Mississippian chert of variable character and diagnetic history defines a unique and prolific series of reservoirs in south-central Kansas and northern Oklahoma. Known collectively as the “chat,” these reservoirs occur beneath, and are partly associated with, a major regional unconformity separating Mississippian and Pennsylvanian deposits. Chat fields occur in an arcuate fairway extending approximately 160 km along the flanks of the southward-plunging Pratt anticline, a southern extension of the Central Kansas uplift. Initial discoveries were made in the 1920s and 1930s, with major expansion of the trend in the 1940s and 1950s. Chat wells have been among the most productive in the southern midcontinent, yielding oil and gas at rates up to 1500 bbl, or 40 mmcf, per day from depths of 909–1515 m. The better reservoirs have exceptional porosities (30–50%), but moderate permeabilities (20–100 md); fracturing is assumed to play an important role in reservoir performance.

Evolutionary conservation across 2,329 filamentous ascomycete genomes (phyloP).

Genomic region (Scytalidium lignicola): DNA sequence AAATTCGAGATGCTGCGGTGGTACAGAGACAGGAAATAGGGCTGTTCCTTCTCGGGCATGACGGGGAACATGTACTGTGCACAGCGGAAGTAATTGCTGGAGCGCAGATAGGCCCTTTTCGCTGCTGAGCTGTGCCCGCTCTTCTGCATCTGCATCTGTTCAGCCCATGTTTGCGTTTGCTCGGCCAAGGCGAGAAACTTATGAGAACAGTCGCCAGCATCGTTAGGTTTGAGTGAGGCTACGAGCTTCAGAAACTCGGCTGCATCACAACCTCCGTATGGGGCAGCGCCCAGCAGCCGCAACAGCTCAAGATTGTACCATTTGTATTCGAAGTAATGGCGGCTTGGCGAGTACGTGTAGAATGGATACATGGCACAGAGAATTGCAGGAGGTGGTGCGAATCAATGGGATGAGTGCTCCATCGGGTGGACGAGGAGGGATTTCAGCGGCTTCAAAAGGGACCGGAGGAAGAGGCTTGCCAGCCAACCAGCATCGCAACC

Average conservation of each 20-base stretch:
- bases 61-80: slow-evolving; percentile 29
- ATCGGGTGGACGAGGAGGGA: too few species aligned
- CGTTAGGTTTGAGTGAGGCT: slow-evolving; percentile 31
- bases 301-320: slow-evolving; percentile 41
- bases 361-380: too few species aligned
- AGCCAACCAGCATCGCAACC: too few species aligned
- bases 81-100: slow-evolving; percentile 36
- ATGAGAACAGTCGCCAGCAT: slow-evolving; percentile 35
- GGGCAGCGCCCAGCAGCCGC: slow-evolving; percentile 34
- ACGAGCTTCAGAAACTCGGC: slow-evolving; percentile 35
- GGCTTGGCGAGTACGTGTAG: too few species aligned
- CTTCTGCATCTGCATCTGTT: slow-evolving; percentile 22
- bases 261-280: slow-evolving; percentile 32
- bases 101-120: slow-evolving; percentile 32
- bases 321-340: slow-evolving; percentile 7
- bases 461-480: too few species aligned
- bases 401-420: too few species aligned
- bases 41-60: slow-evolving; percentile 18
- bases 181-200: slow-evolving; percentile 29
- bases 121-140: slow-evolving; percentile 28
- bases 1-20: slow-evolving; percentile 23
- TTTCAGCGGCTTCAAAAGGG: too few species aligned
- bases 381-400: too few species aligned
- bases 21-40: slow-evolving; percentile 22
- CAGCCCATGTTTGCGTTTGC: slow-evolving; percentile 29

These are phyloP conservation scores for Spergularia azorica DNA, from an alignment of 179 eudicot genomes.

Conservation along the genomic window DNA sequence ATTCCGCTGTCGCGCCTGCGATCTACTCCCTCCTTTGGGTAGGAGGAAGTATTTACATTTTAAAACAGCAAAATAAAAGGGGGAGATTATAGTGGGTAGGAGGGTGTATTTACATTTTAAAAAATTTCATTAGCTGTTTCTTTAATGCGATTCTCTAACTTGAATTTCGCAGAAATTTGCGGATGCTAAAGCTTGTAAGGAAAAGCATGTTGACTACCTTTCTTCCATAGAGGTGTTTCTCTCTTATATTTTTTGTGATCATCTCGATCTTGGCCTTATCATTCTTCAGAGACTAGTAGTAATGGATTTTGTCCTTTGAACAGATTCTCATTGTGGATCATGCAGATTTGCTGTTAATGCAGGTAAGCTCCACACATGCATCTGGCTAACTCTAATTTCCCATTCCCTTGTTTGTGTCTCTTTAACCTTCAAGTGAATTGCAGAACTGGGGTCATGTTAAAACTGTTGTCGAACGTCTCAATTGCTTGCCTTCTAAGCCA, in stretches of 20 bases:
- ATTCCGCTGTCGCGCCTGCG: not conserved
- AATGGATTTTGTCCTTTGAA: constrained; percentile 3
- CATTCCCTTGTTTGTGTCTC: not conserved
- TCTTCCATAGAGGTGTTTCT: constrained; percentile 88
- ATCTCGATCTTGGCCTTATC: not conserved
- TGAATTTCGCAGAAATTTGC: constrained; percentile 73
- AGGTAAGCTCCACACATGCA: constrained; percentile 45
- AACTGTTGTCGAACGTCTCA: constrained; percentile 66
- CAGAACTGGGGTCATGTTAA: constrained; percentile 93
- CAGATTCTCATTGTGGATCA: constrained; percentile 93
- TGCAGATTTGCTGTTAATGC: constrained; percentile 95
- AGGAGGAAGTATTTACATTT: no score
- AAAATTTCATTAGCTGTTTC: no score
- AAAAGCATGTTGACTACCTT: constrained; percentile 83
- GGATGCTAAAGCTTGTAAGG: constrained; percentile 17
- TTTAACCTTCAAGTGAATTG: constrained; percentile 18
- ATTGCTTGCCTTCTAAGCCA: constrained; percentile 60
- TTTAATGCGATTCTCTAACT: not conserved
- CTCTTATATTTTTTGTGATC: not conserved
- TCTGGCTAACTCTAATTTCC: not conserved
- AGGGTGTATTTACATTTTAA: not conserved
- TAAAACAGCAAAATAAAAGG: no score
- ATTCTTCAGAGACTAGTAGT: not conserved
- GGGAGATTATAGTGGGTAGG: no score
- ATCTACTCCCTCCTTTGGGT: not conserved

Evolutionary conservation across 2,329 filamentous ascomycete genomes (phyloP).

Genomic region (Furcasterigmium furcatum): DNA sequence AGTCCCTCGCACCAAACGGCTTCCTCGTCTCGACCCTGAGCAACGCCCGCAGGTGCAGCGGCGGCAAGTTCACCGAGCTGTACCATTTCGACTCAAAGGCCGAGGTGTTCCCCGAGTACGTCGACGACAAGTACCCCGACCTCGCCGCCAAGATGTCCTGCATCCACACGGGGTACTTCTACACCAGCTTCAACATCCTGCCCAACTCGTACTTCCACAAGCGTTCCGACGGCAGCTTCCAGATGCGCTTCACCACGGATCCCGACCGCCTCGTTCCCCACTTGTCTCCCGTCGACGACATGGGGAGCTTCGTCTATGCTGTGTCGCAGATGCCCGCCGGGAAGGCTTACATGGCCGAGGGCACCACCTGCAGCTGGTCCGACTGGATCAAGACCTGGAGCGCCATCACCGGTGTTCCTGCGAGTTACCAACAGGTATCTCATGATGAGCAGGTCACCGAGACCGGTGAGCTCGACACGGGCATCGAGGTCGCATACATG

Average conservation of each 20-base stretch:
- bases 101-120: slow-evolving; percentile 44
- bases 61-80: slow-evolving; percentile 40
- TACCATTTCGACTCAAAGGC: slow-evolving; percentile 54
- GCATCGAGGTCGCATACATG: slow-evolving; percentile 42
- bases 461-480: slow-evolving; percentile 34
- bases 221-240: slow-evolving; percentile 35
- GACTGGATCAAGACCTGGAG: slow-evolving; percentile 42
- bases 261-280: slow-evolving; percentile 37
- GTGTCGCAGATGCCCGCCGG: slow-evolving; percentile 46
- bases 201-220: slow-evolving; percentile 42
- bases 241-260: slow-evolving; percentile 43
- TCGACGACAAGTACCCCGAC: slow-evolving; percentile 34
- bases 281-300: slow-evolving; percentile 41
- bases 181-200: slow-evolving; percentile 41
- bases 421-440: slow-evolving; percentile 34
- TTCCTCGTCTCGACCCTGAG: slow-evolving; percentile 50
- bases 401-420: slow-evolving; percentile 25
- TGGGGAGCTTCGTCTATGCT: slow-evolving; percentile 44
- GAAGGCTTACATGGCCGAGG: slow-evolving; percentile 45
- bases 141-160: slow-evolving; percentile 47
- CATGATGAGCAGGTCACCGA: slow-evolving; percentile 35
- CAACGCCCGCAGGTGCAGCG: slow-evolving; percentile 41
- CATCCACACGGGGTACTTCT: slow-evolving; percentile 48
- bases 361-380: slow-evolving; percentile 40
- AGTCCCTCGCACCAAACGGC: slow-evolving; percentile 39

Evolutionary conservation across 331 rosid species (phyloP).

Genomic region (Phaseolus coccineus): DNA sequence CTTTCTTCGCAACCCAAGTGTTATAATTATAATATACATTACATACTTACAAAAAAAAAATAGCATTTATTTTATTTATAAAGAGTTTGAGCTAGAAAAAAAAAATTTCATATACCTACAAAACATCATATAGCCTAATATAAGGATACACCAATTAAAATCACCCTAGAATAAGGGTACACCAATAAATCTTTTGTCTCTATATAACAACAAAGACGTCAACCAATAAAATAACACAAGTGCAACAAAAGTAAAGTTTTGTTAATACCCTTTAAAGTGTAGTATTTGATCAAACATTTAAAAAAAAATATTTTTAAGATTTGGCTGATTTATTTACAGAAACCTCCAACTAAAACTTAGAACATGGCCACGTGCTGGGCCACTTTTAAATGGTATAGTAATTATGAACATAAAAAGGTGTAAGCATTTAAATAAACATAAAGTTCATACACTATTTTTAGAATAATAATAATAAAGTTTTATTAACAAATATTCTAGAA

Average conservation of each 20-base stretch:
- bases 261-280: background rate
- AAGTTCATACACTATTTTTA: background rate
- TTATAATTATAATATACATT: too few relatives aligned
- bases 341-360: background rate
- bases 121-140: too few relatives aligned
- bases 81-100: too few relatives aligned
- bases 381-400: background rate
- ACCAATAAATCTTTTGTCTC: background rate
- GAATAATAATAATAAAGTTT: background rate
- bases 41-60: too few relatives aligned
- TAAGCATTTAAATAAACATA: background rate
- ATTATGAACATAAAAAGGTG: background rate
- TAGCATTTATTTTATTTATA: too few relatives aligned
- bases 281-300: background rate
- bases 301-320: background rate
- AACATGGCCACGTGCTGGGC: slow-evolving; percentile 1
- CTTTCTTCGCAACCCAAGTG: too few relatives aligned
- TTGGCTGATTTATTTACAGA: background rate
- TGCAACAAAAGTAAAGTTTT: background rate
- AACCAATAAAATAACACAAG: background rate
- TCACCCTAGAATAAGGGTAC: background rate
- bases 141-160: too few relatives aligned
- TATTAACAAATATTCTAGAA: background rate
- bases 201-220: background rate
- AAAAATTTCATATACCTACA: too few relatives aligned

Few detailed characterizations of chat reservoirs exist to date. Recent study has identified three reservoir types: (1) in-situ spiculitic chert, (2) in-situ brecciated and partly weathered spiculitic chert, and (3) highly weathered, transported chert conglomerate. These types can be broadly categorized according to paleostructural position. Current depositional models interpret the chert as mainly primary in origin, related to subtidal sponge spicule bioherms along a subtle shelf break. Entrapment is predominantly stratigraphic in nature; bioherms grade laterally into impermeable carbonate and are truncated updip beneath the sub-Pennsylvanian unconformity. Total production from the chat trend is on the order of 381 million bbl oil and 2.3 tcf gas. New infill drilling, field expansion, and enhanced recovery projects in the 1990s have helped revitalize interest in the “chat.” Future exploratory and development efforts should add significant new data to the characterization of these complex and highly profitable reservoirs.